Plants that allow the body to tolerate increased stress have long been known in traditional treatment systems. TCM is known as the herbs enhancing qi , Ayurveda as rasajan , we were known simply as tonic. Their definition was more precise in the mid-20th century when the concept of adaptogen was created. This concept was missing because Paracelsus' view of the drug is not suitable for most herbs. Adaptogen is not a term in the field of herbal medicine , but theoretical medicine . The origin of this word is related to the mammalian stress response , which can be said to be "generalized adaptation syndrome".
The emergence of the concept of adaptogen (as I have already said) is related to the mammalian stress response, whose key hormone is corticosteroid cortisol. It acts on the nuclear steroid receptors and prepares the organism for periods of increased stress. Steroid glycosides, which resemble human hormone structure and also prepare the body for stress, are contained not only in ginseng, but also in vitamin, stag, gynostem, and many other plants that have achieved the renown of pancakes. As long as there was no term adapogen, they were urgently marked with the word "ginseng" . We have Siberian ginseng (eleuterokok), Indian ginseng (ašvaganda), Peruvian ginseng (Maka), Malaysian ginseng, Desert ginseng, Domestic ginseng, none of these botanically belonging to the Panax genus. You will find them on the following list of so-called classic adaptogens , for which I do not say complete:
- ginseng right ( Panax ginseng)
- American ginseng ( Panax quinquefolius )
- ginseng notoginseng ( Panax notoginseng )
- Pink Stonecrop ( Rhodiola rosea )
- Chinese Schizandra ( Schisandra chinensis ) , Clan Swamp
- ( Rhaponticum carthamoides ) , marlin root
- Baikal Shrike ( Scutellaria baicalensis )
- Bieberstein's puppy ( Carlina biebersteinii )
- Bakopa monnieri ( Bacopa monnieri ) , brahmi
- ( Withania somnifera ) , so-called Indian ginseng
- basil sacred ( Ocimum sanctum , newly O. tenuiflorum ) , tulsi
- Chinese heron ( Lycium chinense ) , gods
- Eleutherococcus senticosus , the so-called Siberian Ginseng
Examples of the Mushroom Empire:
- Glossy Glossy ( Ganoderma lucidum ) , sponge fungus
- ( Inonotus obliquus ) , sponge fungi ( Inonotus obliquus )
An example from the realm of chemistry:
- 2-Benzyl-benzimidazole (dibazol) - a synthetic neuroprotective adaptogen from the 1950s
Other potential adaptogens
As a list of drugs, the list of adaptogens is open. On the one hand, it can not be extended only without scientific consensus. On the other hand, however, there seem to be much more plants and chemicals than the few known since the middle of the last century. Towards the end of the 20th century, the interest in adaptogens ceased and reappeared in the 21st century with the advancing renaissance of herbalism in medical practice. The definition of adaptogen itself is scientifically inadequate today. It is necessary to have objective criteria according to which it is possible to compare the herbal and chemical adaptogenes. Current theoretical pharmacology, however, does not provide these criteria for adaptogens. That's why I mention a small number of promising plants from the many candidates here:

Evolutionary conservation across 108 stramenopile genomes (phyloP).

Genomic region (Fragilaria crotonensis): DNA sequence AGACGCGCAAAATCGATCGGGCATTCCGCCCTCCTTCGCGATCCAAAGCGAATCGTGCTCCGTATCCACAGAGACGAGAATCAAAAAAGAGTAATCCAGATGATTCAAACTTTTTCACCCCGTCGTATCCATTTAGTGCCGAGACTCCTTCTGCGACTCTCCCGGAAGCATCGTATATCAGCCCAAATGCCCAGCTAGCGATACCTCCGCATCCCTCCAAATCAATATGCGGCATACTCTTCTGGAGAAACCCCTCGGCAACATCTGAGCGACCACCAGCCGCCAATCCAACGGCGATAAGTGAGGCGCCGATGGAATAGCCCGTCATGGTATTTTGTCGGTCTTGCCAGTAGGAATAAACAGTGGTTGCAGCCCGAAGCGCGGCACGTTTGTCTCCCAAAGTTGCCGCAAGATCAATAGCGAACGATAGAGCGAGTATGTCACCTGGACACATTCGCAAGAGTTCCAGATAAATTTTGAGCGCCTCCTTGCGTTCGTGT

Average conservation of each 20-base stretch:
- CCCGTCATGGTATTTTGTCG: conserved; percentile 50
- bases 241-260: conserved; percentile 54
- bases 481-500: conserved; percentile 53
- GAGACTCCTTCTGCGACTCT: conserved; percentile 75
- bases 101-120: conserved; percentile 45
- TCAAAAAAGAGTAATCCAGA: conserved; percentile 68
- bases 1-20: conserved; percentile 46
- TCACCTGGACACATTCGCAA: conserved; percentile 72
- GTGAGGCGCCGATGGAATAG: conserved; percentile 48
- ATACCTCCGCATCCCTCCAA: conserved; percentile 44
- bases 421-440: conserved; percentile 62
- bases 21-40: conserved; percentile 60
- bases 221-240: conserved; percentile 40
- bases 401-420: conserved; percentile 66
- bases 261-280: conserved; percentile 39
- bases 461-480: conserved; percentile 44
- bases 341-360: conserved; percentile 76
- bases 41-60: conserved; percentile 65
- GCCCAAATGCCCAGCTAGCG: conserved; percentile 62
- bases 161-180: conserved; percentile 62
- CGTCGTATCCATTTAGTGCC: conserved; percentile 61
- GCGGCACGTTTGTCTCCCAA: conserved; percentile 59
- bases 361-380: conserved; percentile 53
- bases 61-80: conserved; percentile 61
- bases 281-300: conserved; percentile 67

- aloe barbados ( Aloe barbadensis ) - scientifically highly popular
- aloe vera ( Aloe vera ) - scientifically highly popular
- basil sacred ( Ocimum sanctum ) , tulsi - highly popular
- Brassica oleracea - common, highly healing, as a contrast to exotic adaptogens
- cranberry blueberry ( Vaccinium myrtillus ) - homemade, highly healing
- kitchen garlic ( Allium sativum ) - highly healing, as a contrast to exotic adaptogens
- Chinese Angelica ( Angelica sinensis ) , also Chinese angel - so-called female ginseng
- Eurycoma longifolia - the so-called Malaysian ginseng
- Pfaffia paniculata - the so-called Brazilian ginseng
- Gynostemma pentaphyllum ( Gynostemma pentaphyllum ) - also a "five-lined ginseng"
- Perseus americana , avocado - exceptional supercoce
- Ginkgo biloba - Scientifically highly popular
- Callisia fragrans - also "home-made ginseng"
- Curcuma longa - Scientifically highly popular, miraculous family
- Indian lotus ( Nelumbo nucifera ) - highly popular
- Pear Lichen ( Punica granatum ) - Scientifically popular, supercoiled
- Momordica charantia , karela, bitter cucumber - popular super-vegetable
- capsicum annuum does not burn - common super-green as a contrast to exotic adaptogens
- Codonopsis pilosula - Ginger-like indication ginger
- Parsley ( Petroselinum crispum ) - a common superbylina, as a contrast to exotic adaptogens
- Carlina acaulis - popular, the same genus as Bieberstein's puppy
- tomato ( Solanum lycopersicum ) - a common superpowder, as a contrast to exotic adaptogens
- sea buckthorn ( Hippophae rhamnoides ) - popular supercoat
- Grapevine ( Vitis vinifera ) - highly popular, promoted resveratrol
- Peruvian cress ( Lepidium meyenii ) - so-called Peruvian ginseng
- Taraxacum officinale - ordinary superbylina, as a contrast of exotic adaptogens
- Scutellaria barbata - popular, same genus as Baikal Shihak
- Purple Calamus ( Echinacea purpurea ) - popular super-white
- ( Withania coagulans ) , Rishyaganda - popular, the same genus as avaganda
- Cistanche deserticola - desert ginseng
- ginger ( Zingiber officinale ) - highly popular and scientific
- Panax japonicus - Panax family